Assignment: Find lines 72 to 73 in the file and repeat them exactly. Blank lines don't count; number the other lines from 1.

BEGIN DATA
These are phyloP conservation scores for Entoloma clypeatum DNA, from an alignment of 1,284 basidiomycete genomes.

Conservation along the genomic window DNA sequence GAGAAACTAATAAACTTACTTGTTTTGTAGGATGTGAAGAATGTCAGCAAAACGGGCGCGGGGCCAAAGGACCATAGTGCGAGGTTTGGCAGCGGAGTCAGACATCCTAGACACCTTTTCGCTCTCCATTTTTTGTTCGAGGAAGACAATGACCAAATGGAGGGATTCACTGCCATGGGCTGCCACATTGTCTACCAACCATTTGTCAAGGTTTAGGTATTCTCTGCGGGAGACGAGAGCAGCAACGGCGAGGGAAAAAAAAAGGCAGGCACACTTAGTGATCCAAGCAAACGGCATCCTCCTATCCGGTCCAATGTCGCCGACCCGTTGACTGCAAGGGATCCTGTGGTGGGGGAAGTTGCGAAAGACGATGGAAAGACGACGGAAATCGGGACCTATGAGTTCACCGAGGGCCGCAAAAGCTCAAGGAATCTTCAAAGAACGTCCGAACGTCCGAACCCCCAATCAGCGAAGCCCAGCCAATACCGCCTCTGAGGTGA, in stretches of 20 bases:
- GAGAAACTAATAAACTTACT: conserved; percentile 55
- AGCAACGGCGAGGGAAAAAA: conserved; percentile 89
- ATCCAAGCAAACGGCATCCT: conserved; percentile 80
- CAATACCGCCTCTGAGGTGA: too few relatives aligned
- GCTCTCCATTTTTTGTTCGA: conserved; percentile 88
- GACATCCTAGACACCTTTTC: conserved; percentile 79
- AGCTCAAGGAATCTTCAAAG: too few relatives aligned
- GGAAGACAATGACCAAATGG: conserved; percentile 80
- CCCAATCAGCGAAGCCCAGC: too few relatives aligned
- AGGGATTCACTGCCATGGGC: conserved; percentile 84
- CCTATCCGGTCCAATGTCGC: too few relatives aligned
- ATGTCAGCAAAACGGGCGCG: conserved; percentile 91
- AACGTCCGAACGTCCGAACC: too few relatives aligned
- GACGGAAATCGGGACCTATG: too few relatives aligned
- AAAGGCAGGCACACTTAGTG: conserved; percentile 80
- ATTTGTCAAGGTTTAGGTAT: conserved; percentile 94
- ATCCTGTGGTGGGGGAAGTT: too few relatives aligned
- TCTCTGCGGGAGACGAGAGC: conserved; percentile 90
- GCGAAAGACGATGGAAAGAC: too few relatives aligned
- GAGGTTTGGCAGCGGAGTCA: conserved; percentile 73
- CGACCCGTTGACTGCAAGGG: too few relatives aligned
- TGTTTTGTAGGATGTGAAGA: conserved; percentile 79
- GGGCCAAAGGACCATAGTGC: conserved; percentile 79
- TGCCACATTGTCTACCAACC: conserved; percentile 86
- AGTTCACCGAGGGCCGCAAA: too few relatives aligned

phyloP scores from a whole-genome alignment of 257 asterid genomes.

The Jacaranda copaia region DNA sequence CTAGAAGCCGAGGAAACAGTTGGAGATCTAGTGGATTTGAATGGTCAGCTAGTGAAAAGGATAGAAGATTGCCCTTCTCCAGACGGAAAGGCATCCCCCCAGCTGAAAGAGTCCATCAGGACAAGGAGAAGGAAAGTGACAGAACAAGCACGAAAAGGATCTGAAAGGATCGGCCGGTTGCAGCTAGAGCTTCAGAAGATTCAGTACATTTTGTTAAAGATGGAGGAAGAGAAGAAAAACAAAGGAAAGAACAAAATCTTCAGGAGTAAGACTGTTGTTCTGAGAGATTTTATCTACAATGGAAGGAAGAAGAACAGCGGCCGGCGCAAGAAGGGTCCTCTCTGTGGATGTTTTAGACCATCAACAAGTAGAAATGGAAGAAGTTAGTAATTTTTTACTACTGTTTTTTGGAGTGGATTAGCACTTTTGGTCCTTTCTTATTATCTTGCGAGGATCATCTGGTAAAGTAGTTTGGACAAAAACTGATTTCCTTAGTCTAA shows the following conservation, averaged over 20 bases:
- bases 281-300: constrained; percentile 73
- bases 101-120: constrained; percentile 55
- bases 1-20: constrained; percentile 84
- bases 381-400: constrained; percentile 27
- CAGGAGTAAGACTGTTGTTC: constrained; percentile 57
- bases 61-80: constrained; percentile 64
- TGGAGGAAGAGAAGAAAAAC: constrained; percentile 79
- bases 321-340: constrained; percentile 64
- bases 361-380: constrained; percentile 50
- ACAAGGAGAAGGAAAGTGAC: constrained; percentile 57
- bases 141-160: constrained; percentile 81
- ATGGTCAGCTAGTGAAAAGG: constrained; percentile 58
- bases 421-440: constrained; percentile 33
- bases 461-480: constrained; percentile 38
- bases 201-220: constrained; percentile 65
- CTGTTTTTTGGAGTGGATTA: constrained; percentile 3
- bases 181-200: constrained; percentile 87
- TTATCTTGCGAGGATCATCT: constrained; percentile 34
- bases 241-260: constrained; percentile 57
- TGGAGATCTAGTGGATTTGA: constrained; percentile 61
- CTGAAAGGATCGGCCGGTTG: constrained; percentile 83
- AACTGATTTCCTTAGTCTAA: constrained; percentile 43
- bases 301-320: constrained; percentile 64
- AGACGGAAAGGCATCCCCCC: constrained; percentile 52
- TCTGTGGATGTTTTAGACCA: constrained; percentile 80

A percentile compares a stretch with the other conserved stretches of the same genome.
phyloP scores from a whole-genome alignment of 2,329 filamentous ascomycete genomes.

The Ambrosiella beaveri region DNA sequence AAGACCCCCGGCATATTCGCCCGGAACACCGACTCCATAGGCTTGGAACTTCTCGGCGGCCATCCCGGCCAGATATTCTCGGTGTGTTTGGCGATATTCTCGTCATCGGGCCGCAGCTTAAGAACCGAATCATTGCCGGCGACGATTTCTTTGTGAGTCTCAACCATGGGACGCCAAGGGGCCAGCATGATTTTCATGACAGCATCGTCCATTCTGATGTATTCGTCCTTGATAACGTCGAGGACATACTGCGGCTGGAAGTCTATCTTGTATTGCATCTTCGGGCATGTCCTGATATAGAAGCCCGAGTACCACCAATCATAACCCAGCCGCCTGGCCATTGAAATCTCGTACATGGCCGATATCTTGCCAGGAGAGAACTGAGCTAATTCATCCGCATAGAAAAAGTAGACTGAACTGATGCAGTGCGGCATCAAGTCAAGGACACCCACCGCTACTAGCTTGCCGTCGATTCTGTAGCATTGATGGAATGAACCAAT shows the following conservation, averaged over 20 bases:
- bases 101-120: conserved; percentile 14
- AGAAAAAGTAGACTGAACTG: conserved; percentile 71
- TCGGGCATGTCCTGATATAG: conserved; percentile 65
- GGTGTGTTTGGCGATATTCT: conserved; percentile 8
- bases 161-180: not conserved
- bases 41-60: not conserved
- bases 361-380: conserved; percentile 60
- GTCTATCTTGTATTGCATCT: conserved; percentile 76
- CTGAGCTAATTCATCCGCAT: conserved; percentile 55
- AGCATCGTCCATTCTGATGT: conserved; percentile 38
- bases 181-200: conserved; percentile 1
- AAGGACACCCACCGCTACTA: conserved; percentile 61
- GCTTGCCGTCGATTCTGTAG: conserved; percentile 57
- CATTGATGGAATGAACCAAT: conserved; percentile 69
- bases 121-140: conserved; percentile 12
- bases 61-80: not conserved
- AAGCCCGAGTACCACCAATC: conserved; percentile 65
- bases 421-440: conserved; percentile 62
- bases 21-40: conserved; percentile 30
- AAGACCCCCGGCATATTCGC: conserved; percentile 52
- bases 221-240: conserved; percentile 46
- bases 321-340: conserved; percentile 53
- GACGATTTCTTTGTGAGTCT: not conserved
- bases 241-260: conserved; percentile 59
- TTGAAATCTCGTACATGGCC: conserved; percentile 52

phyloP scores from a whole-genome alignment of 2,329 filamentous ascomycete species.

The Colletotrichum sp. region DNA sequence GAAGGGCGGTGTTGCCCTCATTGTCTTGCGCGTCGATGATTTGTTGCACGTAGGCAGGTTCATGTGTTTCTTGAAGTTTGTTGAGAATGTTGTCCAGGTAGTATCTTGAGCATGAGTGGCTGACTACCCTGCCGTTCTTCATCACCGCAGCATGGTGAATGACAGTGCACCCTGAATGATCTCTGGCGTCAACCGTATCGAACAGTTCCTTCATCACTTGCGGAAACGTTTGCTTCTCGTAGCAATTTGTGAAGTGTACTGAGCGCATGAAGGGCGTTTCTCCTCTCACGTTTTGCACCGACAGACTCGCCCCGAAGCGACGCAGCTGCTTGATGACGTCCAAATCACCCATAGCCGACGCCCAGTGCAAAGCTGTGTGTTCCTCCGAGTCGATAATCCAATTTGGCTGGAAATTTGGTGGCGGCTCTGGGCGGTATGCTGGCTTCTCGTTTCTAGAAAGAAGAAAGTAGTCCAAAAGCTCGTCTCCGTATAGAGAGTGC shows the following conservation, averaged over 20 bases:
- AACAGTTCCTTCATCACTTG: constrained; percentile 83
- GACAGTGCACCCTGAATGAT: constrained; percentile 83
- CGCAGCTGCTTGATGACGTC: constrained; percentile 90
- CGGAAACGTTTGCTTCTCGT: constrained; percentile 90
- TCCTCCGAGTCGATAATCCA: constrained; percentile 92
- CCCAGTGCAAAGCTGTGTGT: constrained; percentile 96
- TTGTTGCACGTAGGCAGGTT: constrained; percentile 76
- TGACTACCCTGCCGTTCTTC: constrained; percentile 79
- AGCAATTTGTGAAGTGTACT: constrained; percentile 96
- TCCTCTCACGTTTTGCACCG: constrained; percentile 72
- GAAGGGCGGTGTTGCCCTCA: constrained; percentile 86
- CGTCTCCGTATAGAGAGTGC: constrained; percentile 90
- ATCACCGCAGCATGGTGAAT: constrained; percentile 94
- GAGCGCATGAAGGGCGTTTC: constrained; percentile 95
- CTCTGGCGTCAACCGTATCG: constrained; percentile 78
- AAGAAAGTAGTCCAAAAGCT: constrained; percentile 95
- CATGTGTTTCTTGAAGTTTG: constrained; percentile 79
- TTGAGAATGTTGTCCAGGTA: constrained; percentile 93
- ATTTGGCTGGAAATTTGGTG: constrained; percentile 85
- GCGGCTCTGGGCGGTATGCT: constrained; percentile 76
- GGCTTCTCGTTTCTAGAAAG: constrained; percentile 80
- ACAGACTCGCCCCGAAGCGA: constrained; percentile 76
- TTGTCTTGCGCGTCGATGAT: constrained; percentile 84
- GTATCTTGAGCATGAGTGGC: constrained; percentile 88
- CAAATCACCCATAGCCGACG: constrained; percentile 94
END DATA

- bases 121-140: conserved; percentile 12
- bases 61-80: not conserved